After my own experience and after seeing results from doctors and specialist[s] [and] [c]ompleting tests and extensive blood work, the tests are showing that extended use of these products can cause a chain reaction in the body that starts with inflammation. That inflammation leads to raised cortisol levels in the body. That raised cortisol causes eventual thyroid dysfunction, hormone imbalance, increased estrogen, extreme detox, and cellular shutdown in your body. [etc.]

… So any endorsements I gave this product in the past I sincerely apologize for without knowing the long term or adverse effects it may be causing people. As it has caused these adverse effects in myself by using it long term[,] I HAVE to warn anyone who is using it [o]r anyone who might be thinking of using it for esthetic reasons to use EXTREME caution.

She became a frequent critical poster on FasciaBlaster-related websites and Facebook groups. She attributed her fibromyalgia diagnosis, other problems, and two miscarriages on her use of the FasciaBlaster (the last because of high cortisol levels).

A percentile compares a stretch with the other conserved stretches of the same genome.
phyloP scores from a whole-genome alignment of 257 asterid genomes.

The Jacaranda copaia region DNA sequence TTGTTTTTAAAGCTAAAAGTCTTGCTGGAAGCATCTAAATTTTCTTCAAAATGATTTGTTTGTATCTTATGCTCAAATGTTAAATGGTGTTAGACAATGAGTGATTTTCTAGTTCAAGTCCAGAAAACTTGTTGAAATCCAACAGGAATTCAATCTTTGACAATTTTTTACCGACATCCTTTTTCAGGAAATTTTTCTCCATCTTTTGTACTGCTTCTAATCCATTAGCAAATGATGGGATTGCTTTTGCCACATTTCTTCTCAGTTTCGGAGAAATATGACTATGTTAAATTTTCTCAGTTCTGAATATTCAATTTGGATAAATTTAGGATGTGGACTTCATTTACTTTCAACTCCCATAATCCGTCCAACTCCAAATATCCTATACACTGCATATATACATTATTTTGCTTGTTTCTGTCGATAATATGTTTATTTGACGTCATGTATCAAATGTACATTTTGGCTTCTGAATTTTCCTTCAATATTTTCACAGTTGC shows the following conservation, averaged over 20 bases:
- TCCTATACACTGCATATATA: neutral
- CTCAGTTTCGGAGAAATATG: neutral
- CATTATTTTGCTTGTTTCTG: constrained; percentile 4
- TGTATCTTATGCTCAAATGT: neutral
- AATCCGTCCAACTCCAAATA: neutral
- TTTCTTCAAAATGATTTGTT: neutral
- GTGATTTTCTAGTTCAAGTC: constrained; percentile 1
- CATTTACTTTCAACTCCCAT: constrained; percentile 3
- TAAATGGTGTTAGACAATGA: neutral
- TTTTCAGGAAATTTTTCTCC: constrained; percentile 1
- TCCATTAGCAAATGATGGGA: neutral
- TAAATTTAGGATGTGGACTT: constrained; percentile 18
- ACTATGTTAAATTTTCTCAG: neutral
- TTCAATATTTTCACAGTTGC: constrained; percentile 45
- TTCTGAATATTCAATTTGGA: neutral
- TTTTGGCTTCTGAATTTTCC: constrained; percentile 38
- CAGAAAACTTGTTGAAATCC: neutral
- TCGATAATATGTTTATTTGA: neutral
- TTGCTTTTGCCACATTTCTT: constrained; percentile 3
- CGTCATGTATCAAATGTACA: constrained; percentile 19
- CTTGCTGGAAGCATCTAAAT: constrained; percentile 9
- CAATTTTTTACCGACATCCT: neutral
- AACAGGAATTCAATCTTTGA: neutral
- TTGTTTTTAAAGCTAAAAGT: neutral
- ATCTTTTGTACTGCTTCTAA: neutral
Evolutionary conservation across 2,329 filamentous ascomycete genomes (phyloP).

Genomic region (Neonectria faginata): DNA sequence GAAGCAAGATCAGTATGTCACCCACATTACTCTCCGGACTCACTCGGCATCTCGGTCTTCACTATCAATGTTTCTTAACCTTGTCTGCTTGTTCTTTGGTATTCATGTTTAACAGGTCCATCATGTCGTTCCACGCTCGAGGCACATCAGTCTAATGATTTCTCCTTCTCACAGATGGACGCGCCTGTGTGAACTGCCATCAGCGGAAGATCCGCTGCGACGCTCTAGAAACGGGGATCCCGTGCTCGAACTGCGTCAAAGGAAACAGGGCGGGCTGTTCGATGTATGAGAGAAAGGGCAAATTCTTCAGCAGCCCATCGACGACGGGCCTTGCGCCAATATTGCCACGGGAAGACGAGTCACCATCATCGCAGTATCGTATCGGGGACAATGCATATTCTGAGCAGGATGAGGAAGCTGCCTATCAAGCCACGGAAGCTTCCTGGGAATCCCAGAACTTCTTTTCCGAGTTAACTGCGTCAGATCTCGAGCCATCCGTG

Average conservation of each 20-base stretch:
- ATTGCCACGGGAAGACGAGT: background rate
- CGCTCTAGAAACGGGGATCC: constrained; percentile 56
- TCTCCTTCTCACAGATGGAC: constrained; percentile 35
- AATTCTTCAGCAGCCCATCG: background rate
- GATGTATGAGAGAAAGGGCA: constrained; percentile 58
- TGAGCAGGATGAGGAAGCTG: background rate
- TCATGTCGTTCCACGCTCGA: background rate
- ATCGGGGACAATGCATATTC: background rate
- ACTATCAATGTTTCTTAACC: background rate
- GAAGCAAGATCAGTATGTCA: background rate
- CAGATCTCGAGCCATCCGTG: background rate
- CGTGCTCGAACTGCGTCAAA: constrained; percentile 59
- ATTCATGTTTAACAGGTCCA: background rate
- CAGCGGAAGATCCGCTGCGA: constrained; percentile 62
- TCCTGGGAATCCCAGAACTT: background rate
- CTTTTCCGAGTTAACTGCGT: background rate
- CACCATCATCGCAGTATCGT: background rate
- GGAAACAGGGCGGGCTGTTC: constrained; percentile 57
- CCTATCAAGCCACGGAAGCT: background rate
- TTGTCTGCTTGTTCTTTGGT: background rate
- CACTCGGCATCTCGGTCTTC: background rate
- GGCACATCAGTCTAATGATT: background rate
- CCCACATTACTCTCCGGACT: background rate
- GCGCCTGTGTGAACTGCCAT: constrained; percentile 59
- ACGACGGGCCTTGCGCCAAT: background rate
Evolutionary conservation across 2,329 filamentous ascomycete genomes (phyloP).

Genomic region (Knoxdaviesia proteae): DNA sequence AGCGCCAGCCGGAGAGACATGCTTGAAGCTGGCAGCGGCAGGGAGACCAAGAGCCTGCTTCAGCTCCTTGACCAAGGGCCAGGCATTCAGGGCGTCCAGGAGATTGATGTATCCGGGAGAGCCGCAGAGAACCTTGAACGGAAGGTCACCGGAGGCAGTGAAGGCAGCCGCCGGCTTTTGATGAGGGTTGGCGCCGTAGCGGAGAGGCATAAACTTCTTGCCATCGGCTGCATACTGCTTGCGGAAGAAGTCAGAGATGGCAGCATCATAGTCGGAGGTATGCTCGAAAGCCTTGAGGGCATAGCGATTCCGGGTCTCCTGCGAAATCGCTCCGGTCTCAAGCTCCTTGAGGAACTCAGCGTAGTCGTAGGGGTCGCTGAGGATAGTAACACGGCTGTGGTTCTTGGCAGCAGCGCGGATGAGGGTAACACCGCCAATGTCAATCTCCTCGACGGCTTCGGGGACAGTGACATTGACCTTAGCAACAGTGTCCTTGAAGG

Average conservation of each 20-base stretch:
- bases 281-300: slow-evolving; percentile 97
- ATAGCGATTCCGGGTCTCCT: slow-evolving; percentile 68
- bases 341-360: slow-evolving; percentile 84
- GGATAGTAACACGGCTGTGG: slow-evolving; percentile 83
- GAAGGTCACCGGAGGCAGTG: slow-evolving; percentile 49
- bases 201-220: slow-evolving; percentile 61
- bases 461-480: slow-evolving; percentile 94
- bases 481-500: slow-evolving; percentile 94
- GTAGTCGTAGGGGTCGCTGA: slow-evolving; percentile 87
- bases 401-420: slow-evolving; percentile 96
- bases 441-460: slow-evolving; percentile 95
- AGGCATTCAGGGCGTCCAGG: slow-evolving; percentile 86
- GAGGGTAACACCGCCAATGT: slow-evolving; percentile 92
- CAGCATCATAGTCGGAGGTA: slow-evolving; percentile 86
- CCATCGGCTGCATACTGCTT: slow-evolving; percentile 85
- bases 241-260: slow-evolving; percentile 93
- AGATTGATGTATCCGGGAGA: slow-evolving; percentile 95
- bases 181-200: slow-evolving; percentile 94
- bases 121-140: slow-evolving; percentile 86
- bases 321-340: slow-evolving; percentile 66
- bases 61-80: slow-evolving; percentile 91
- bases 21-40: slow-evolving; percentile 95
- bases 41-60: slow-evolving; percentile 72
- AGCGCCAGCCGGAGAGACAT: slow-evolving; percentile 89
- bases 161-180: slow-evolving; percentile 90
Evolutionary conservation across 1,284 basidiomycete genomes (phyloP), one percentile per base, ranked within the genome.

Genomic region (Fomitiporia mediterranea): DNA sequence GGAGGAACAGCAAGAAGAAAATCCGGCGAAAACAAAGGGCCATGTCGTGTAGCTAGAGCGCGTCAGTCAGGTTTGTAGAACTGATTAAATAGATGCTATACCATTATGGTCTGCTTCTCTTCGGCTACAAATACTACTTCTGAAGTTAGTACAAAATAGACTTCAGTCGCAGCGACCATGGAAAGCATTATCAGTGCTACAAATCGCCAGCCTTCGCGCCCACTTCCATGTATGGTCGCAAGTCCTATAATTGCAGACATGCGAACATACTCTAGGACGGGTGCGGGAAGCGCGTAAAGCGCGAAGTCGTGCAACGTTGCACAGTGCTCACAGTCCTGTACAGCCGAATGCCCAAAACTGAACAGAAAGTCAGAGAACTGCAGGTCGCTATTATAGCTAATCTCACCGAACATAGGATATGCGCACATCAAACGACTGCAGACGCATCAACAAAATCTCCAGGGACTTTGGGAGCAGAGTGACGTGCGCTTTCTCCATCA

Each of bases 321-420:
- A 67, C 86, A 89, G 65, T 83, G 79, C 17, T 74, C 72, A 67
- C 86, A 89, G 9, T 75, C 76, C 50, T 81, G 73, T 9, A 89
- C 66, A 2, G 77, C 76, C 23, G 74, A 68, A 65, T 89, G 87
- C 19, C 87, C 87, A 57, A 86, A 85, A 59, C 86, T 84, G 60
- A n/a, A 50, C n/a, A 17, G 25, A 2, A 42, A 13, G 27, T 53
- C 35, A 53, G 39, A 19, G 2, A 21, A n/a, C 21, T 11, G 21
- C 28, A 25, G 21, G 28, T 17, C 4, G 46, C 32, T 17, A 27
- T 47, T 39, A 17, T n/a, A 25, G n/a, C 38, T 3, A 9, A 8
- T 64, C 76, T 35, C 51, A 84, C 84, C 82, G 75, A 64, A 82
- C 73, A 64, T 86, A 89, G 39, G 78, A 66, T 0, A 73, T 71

In response, ADB/Black’s social media/cybersecurity firm publicly named Wallace as one of the “professional trollers” who had written “bad reviews” on Black’s page and were making “false claims and [using] fake profiles.” Its employee also urged these Facebook pages to block the named individuals. Black also left a voicemail for a critic stating, inter alia, “I will prosecute you if this continues.” Two months before Wallace posted her allegedly defamatory and disparaging statements on FB, their attorney contacted another critic, stating that “while the company recognizes that consumers have First Amendment rights and other consumer rights provided by the Federal Trade Commission (FTC), those rights are limited by the company’s rights to not be defamed through slander or libelous actions that include actual malice or negligence regarding the truth of the statement.” The company also posted on its FB group that “While we welcome the opportunity to hear from people who feel they have experienced negative effects from using the FasciaBlaster device, we also need our audience to be aware that knowingly making false or fraudulent injury or defect claims is illegal and may subject you to criminal and civil liability.”